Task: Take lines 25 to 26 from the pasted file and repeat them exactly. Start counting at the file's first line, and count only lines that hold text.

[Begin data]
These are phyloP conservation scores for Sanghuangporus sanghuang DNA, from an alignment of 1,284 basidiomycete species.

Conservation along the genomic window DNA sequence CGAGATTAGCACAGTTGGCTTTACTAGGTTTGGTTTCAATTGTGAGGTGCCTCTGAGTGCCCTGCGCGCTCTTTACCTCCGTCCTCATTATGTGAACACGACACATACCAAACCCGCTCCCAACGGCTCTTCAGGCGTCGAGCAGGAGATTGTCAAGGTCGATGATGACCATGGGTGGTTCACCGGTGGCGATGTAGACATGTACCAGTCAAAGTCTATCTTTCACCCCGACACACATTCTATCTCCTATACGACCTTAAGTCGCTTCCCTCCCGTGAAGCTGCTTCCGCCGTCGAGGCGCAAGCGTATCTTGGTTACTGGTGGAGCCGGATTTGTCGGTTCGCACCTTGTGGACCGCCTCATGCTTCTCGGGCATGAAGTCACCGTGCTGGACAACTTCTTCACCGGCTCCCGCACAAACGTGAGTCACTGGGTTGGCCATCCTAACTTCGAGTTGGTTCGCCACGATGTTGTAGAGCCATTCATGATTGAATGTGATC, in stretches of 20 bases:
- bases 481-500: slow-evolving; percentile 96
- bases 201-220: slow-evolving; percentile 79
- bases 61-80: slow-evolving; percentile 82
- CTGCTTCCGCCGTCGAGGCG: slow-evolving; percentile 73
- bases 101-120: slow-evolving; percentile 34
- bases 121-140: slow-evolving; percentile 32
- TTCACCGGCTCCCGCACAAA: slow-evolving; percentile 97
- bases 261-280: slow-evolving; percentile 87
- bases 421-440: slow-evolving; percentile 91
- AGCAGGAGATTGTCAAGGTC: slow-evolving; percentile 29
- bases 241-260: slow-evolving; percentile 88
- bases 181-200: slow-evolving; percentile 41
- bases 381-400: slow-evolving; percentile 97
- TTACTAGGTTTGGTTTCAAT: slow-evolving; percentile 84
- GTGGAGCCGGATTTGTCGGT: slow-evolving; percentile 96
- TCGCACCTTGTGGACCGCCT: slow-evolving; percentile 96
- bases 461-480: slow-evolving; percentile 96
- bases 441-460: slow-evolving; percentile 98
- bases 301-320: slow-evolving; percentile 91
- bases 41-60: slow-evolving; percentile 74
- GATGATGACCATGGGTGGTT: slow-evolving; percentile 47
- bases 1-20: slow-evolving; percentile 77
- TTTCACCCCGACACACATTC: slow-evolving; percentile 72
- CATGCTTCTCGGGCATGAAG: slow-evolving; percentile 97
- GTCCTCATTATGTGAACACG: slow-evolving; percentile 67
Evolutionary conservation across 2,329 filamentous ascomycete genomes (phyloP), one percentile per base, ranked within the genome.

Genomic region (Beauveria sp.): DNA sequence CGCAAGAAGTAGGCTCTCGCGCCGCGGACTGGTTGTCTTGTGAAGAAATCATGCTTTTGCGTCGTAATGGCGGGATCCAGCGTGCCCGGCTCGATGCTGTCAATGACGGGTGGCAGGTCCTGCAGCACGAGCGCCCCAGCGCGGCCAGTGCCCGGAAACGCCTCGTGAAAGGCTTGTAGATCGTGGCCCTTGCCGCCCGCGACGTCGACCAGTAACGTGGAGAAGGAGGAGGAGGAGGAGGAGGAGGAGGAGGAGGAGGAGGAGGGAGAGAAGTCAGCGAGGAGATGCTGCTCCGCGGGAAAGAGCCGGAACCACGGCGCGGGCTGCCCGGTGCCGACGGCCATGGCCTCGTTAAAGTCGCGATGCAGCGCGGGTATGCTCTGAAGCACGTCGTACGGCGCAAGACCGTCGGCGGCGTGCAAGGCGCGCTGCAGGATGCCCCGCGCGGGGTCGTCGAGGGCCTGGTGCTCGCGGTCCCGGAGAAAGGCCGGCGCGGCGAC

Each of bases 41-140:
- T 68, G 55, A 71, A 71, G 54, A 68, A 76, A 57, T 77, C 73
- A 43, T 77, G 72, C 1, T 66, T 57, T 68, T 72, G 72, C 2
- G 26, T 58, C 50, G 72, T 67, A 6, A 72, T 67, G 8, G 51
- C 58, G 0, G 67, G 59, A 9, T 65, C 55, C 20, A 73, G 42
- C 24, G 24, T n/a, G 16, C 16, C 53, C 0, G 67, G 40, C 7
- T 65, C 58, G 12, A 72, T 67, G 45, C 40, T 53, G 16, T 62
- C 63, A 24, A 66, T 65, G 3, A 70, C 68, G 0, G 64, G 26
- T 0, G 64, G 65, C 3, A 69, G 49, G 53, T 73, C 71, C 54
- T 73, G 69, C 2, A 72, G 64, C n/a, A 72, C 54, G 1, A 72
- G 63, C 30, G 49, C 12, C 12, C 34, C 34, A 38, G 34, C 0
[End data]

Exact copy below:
- TTTCACCCCGACACACATTC: slow-evolving; percentile 72
- CATGCTTCTCGGGCATGAAG: slow-evolving; percentile 97